Samsung Denies M&A Deal With Pentax
By Kim Yoo-chul
Samsung Digital Imaging (SDI), Samsung Electronics' affiliate, has denied the possibility of buying Japan's Pentax Corp.
Park Sang-jin, president and CEO of Samsung Digital Imaging, said the company will maintain its current links with its Japanese partner.
"The need for the acquisition of Pentax has been reduced as Samsung has already internalized key camera-related technologies such as image sensors," the CEO said during a meeting with reporters in Seoul, Tuesday.
"We reviewed the M&A scenario a few years ago as Samsung was having difficulties in securing related technologies," the top executive said.
Upcoming hybrid digital cameras, possibly in the second half of this year, will be equipped with SDI's own lens and image sensors, he said.
"Another key point is that we will find new partners able to diversify possible channels for lenses."
Park said the company is targeting 15 percent of the global compact camera market by the end of this year, up from 12.5 percent in 2009.
"By 2012, Samsung Digital Imaging will have an 18 percent share in the segment."
Compact cameras account for 93 percent of the global camera market and the remaining 7 percent comprises of digital single lens reflex (DSLR) cameras.
Samsung's NX10, which will make its international debut in North America and Europe from early March, features a large APS-C size sensor, a bright active-matrix light emitting diode (AM OLED) screen and fast auto focus, the company said.
The NX10 also contains a range of intelligent features to put professional quality images within reach of the amateur photographer.
It also includes in-depth manual controls and a "Smart Auto" function, which automatically detects the surrounding environment of the shot and selects the right shoot mode.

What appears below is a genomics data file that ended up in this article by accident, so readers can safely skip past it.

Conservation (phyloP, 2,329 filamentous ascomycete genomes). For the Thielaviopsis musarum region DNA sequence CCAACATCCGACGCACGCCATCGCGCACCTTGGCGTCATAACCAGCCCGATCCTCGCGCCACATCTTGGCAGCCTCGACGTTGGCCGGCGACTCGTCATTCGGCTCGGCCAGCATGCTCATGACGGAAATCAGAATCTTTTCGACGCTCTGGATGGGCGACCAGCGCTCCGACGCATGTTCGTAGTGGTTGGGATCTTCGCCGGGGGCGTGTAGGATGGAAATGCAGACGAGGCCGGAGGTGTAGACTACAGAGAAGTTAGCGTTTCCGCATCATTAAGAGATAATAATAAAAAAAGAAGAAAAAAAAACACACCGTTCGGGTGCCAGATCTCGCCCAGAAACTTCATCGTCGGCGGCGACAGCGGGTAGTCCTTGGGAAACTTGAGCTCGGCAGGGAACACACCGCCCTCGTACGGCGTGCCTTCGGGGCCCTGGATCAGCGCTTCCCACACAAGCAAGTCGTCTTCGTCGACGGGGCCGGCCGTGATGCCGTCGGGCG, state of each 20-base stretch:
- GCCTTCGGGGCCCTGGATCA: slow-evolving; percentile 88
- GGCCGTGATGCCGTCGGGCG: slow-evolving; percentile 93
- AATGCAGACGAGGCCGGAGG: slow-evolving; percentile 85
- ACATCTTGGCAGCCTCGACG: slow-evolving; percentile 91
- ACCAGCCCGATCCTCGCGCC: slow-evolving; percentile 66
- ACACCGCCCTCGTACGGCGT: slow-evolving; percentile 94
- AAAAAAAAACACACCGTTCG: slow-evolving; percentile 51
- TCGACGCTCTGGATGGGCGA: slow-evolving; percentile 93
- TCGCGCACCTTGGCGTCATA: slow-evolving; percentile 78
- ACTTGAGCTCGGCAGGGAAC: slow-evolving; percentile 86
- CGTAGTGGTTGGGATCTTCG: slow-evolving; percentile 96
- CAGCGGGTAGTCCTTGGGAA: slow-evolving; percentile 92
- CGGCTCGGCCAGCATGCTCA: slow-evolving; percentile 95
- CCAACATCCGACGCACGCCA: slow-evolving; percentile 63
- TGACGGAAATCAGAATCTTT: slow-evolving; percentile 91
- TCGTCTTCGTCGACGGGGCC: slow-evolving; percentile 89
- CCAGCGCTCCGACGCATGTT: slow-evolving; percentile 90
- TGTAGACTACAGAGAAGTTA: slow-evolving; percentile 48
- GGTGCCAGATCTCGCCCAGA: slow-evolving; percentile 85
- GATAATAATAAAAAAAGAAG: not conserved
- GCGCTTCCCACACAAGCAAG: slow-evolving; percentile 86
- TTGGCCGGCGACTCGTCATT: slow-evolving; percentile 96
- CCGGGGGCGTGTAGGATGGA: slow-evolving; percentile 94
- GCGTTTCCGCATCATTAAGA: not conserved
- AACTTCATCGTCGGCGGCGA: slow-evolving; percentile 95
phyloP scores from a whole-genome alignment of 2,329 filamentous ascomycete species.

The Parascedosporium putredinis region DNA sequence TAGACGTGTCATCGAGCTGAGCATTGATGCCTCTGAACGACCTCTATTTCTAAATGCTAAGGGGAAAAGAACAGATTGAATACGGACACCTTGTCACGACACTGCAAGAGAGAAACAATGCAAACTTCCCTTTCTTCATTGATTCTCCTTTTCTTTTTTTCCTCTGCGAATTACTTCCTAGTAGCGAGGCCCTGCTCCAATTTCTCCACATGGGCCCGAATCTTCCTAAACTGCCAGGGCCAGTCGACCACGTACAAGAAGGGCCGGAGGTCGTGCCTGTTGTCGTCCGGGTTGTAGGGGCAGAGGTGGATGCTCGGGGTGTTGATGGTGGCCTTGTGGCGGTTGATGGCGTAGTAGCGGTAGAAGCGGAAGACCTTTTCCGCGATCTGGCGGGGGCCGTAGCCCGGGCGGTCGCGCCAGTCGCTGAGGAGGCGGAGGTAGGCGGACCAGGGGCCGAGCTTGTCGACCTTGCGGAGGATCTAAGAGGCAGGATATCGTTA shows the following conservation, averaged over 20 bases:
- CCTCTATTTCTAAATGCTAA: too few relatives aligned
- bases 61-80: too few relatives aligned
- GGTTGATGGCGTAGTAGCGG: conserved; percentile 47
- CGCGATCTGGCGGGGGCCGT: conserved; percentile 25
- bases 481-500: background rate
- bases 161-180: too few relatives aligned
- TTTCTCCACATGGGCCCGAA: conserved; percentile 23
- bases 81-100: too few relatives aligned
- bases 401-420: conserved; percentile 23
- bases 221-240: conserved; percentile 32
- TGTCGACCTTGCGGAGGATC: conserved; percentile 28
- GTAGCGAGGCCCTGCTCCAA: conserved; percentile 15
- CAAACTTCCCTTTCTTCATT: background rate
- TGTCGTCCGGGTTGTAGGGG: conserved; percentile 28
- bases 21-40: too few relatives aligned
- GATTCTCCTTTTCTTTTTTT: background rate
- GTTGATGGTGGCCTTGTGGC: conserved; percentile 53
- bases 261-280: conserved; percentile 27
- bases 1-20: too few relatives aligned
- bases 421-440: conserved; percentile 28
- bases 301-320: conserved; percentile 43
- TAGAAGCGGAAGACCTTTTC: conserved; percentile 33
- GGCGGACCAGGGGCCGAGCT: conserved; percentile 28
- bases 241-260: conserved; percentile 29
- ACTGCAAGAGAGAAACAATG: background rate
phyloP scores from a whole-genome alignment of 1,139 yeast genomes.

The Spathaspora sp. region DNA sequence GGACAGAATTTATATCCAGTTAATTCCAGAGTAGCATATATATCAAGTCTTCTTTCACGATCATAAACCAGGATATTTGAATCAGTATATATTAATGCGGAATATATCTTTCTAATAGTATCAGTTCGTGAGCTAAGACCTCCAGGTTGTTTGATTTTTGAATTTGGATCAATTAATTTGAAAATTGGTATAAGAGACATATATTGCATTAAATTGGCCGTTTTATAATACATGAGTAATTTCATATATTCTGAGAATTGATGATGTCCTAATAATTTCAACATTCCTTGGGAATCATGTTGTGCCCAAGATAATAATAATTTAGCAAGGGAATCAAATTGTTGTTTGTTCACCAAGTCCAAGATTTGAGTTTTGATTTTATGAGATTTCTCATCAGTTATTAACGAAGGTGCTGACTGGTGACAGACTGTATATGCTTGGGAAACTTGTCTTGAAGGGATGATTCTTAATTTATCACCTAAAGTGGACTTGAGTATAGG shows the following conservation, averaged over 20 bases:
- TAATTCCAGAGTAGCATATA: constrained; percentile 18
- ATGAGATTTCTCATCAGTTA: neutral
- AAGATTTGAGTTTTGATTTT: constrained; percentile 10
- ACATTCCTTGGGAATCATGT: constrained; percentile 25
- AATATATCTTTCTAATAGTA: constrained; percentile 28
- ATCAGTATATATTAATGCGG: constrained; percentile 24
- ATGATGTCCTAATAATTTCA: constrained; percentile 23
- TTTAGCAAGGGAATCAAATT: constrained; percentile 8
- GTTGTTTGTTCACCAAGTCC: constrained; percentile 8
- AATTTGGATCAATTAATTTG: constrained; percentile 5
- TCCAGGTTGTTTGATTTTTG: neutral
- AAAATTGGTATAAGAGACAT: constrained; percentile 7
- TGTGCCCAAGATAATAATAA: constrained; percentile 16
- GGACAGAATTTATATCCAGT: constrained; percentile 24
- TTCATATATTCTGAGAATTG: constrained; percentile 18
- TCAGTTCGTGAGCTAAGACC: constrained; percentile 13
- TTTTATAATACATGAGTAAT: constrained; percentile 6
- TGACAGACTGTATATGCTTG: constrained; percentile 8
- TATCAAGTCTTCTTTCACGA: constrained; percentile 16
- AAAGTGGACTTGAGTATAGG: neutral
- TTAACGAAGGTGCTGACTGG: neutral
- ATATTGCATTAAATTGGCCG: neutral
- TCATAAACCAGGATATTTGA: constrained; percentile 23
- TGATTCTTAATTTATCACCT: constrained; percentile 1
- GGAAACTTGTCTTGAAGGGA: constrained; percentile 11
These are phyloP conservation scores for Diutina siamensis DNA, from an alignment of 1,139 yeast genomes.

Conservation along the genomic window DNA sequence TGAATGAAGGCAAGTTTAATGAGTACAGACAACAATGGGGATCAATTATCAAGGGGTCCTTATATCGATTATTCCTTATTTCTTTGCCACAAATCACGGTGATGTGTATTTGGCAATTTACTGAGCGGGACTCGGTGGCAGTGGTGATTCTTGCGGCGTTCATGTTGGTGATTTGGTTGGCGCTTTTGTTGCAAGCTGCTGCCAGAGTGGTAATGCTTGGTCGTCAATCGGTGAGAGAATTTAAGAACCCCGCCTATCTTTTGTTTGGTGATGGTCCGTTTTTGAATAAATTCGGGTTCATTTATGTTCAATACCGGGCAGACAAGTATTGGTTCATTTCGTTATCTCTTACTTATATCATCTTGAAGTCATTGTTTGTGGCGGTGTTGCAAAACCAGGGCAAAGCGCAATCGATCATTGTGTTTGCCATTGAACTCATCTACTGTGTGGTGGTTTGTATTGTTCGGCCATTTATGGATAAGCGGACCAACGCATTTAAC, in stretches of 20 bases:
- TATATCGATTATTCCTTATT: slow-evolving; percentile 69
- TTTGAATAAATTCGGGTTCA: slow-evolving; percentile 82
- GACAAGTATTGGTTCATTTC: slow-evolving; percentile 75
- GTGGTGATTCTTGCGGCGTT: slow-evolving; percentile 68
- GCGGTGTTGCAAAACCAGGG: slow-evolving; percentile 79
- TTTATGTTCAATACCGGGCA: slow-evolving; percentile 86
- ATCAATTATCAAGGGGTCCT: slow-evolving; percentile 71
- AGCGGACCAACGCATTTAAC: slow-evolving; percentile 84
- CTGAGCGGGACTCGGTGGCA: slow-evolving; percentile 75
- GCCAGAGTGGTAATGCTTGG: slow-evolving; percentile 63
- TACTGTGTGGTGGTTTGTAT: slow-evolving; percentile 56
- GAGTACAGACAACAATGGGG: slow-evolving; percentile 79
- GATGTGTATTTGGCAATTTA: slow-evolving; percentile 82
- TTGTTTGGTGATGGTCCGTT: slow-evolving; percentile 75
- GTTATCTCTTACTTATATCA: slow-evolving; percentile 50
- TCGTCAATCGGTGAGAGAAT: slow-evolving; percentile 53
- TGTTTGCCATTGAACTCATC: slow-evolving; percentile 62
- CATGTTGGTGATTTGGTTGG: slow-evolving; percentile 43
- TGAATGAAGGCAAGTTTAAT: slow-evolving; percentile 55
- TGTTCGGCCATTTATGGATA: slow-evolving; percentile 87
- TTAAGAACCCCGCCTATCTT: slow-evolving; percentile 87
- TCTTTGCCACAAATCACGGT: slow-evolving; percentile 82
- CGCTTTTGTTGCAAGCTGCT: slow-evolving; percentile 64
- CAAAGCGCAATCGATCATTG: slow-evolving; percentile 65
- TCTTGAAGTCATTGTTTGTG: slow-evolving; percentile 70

"Our 'Smart Range' feature also enables the user to vividly express both bright areas and dark areas in the same frame, and the 'Supersonic Dust Reduction' system keeps those dust particles clear of the image sensor that can often impair the picture," Park said.
The executive said Samsung won't inject massive capital into the DSLR camera market due to low margins and the ongoing corporate shift toward the hybrid camera market.
"A very well-known Japanese company has been reeling from some 50-60 billion won in losses per year over the last few years in the DSLR market. We have no clear reason to strengthen DSLRs," according to the CEO.
"Consumer preferences are leaning toward hybrid cameras that offer a DSLR-equalized viewing experience. In line with the trend, Samsung will put more focus on hybrids," he said.
SDI is aiming for a 50 percent share of the local hybrid camera segment in 2010 by using Samsung Electronics' expanded distribution channels, and marketing campaigns.
The demand for hybrid cameras will rise to 9 million in 2015 from 5 million and 1 million in 2012 and 2010, respectively, according to market research firms.
"By 2011, Samsung will top the local camera market after passing Japanese companies."